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Vascularization of Renal Organoids Using Chorioallantoic Membrane

Year: 2023

Presenter Name: Hayden Johns

The incidence of chronic kidney disease is growing globally, including in regions unable to provide the appropriate infrastructure to care for patients. Furthermore, while the standard therapies of dialysis and kidney transplantation are life-saving, these are costly, pose health risks, and leave patients with a decreased quality of life. Thus, it is imperative to develop new therapies to accommodate the increasing number of renal failure patients. To this end, cell-based tissue engineering and regenerative medicine approaches have provided viable avenues toward alternative treatment opportunities.
Previous work in our lab and others showed that renal organoids possess different nephron cell populations, including proximal tubule, loop of Henle, distal tubule, and glomeruli-presenting an excellent opportunity to use these organoids for therapeutic development. Although utilizing the renal organoids to generate kidney tissues is a potential solution, in vitro development of large tissues greater than 200µm in diameter is challenging due to a diffusion limitation, leading to necrosis. Establishing vascularization of organoids would avoid necrosis and permit continued maturation of renal tissue. To demonstrate this hypothesis, we explored the possibility of vascularizing renal tissue organoids using a chorioallantoic membrane (CAM) model to promote tissue growth and maturation.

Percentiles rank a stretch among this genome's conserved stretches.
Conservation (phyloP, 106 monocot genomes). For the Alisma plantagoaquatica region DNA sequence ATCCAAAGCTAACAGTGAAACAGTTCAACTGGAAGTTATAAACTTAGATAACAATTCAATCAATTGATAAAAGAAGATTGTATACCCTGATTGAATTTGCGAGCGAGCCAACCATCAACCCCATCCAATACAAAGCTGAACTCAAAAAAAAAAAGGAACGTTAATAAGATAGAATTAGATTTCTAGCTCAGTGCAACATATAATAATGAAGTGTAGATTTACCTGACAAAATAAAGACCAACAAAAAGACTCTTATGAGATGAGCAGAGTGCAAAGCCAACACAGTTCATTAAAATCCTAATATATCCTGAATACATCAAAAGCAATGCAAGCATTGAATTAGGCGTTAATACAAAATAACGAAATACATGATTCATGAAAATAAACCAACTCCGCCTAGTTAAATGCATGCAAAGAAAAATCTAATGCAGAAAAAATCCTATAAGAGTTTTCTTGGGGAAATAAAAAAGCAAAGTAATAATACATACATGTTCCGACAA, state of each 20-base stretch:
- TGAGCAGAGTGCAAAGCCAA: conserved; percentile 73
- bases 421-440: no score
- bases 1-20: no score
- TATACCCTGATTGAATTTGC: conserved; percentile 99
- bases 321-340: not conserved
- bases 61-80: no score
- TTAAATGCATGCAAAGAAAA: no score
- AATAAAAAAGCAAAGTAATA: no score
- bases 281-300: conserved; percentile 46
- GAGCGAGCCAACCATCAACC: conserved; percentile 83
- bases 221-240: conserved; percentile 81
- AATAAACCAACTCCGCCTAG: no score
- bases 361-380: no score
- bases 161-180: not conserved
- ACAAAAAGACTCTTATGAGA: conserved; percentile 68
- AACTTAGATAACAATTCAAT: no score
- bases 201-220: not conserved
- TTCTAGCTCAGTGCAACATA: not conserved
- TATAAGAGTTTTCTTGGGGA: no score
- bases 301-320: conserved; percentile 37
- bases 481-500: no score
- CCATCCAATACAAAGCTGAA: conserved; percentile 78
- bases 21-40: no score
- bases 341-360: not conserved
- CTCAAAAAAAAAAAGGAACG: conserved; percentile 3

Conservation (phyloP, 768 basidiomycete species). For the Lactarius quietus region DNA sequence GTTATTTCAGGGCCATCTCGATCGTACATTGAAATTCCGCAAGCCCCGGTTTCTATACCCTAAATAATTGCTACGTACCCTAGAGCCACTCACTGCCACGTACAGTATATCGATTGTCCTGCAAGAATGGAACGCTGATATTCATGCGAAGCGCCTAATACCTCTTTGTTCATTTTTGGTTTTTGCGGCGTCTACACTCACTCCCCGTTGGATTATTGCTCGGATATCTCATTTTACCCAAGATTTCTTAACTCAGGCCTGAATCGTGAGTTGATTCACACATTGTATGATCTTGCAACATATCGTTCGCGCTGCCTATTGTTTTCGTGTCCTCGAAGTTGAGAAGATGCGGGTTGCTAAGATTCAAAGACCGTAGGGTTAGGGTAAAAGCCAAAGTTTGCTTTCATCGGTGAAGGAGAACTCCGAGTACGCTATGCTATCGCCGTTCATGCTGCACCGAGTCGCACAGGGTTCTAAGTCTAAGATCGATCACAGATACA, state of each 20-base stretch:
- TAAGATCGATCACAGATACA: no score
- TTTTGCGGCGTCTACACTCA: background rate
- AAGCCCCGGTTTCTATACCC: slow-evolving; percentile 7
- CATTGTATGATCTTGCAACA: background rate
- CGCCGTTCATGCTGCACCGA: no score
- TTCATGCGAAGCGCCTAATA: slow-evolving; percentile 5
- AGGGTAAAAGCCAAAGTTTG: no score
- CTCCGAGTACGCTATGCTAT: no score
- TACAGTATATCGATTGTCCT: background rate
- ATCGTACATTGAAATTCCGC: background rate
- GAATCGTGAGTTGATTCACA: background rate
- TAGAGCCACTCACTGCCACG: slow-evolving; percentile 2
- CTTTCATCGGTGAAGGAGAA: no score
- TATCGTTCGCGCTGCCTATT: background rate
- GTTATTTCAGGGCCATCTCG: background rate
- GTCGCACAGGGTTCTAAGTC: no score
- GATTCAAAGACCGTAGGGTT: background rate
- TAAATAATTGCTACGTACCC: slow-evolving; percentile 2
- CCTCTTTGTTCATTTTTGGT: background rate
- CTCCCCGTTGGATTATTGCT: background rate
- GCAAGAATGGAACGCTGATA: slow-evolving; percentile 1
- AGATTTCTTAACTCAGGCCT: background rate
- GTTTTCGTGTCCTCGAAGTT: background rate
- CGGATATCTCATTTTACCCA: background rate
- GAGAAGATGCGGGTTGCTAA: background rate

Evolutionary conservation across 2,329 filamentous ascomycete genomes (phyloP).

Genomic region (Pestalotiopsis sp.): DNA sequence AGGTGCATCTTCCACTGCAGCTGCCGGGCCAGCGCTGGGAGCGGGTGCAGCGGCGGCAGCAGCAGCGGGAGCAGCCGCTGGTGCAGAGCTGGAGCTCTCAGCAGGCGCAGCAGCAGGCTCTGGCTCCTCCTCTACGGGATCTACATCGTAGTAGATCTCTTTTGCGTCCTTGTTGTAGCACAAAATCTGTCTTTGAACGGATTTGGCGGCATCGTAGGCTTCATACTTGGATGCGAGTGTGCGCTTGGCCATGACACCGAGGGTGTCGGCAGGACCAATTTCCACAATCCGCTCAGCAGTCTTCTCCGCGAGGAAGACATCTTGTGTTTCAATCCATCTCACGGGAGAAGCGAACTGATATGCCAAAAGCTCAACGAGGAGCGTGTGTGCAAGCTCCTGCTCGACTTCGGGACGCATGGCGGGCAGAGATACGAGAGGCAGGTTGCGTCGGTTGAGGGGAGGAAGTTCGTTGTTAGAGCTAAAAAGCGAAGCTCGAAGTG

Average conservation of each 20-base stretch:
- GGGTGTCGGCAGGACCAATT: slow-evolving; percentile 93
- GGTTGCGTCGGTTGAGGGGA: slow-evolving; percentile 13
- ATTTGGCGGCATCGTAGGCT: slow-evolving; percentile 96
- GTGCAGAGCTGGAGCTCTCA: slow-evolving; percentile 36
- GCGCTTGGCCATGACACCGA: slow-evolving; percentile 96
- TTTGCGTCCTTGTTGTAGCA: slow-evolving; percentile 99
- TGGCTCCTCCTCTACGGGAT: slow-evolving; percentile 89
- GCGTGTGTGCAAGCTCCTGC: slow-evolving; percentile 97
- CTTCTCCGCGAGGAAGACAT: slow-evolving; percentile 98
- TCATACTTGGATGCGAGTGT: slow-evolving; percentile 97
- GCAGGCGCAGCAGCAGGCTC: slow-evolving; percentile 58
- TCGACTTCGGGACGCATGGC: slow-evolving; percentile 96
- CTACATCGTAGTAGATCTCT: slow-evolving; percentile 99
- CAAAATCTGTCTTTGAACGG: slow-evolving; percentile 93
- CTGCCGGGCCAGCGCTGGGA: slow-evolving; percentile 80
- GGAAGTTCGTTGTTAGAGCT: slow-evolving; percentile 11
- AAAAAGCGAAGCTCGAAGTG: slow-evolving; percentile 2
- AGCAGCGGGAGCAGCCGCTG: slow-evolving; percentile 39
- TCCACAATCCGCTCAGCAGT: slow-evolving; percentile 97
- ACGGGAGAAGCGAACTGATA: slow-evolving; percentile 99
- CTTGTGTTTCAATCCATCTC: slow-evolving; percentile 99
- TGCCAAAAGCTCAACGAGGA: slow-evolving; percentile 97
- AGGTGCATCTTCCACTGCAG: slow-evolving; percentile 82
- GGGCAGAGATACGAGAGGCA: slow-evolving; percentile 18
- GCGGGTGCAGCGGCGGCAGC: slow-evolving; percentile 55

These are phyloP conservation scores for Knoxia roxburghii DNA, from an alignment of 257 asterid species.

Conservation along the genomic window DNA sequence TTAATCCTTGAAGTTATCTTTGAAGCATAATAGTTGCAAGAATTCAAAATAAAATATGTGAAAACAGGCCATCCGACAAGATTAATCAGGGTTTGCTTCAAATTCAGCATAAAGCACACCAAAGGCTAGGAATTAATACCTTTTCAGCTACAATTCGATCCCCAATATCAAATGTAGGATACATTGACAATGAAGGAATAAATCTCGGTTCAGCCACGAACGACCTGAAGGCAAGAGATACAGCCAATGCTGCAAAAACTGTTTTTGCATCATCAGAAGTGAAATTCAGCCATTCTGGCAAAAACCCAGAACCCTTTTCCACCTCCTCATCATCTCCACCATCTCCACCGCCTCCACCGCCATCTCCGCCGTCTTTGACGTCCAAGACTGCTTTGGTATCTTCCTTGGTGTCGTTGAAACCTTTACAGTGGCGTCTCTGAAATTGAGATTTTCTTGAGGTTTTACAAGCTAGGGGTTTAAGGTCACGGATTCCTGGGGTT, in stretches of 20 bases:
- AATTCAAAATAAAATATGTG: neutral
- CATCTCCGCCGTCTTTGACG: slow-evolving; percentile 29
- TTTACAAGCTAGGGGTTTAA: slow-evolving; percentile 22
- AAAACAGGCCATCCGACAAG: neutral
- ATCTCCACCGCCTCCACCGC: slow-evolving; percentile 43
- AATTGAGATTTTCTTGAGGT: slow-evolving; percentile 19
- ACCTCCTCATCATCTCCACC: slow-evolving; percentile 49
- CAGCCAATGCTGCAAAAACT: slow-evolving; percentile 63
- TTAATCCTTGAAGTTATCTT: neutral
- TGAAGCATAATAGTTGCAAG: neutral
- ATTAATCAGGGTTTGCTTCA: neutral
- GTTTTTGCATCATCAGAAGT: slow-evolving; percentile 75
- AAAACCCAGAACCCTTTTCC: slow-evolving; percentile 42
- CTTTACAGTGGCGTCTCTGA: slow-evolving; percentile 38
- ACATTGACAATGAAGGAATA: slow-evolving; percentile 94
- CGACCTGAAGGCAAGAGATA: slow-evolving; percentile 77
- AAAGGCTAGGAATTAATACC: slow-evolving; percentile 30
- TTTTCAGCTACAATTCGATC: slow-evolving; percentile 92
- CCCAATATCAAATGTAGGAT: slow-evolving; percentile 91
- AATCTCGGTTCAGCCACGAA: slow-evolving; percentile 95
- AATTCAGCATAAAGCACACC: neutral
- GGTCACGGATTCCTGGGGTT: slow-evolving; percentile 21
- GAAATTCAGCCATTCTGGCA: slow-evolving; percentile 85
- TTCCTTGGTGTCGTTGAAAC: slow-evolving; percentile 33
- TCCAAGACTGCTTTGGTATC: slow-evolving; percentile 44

Renal organoids were derived from induced pluripotent stem cells using differentiation factors (CHIR and FGF9). After differentiation, cells were aggregated and matured into organoids for five days in vitro. A subset of these organoids was encapsulated in a collagen hydrogel and incubated for culture, while the remainder were cultured as free organoids for three weeks. The organoids were implanted onto the CAM of 5-day chick eggs, and images were taken daily with a stereoscope to evaluate morphological changes. After seven days in ovo, the organoid samples were embedded in paraffin, sectioned, and stained with hematoxylin and eosin (H&E) stain to assess tissue morphology. Alcian blue and picrosirius red stains were performed to detect off-target differentiation, such as chondrogenesis. Immunohistochemistry (IHC) was performed to identify the early and mature vascular markers, MCAM and CD31, respectively.
After analysis we found that endothelial cells were not present within the organoids-suggesting no vascularization had occurred-but unencapsulated organoids implanted onto the CAM did grow into larger tissues. However, all groups of organoids showed evidence of off-target chondrogenesis, likely due to the hypoxic conditions generated by this lack of vascularization and integration. This finding demonstrates that the CAM may have supported the organoids enough to delay severe hypoxia. Although the CAM was unable to vascularize the organoids in this experiment, future studies in supplementing growth factors such as VEGF into hydrogel constructs or implantation onto a better controlled in vitro vascular bed may provide better outcomes for organoid-derived tissue growth and maturation.
University / Institution: Utah State University
Type: Poster
Format: In Person
Presentation #D4
SESSION D (3:30-5:00PM)
Area of Research: Health & Medicine
Faculty Mentor: Justin Jones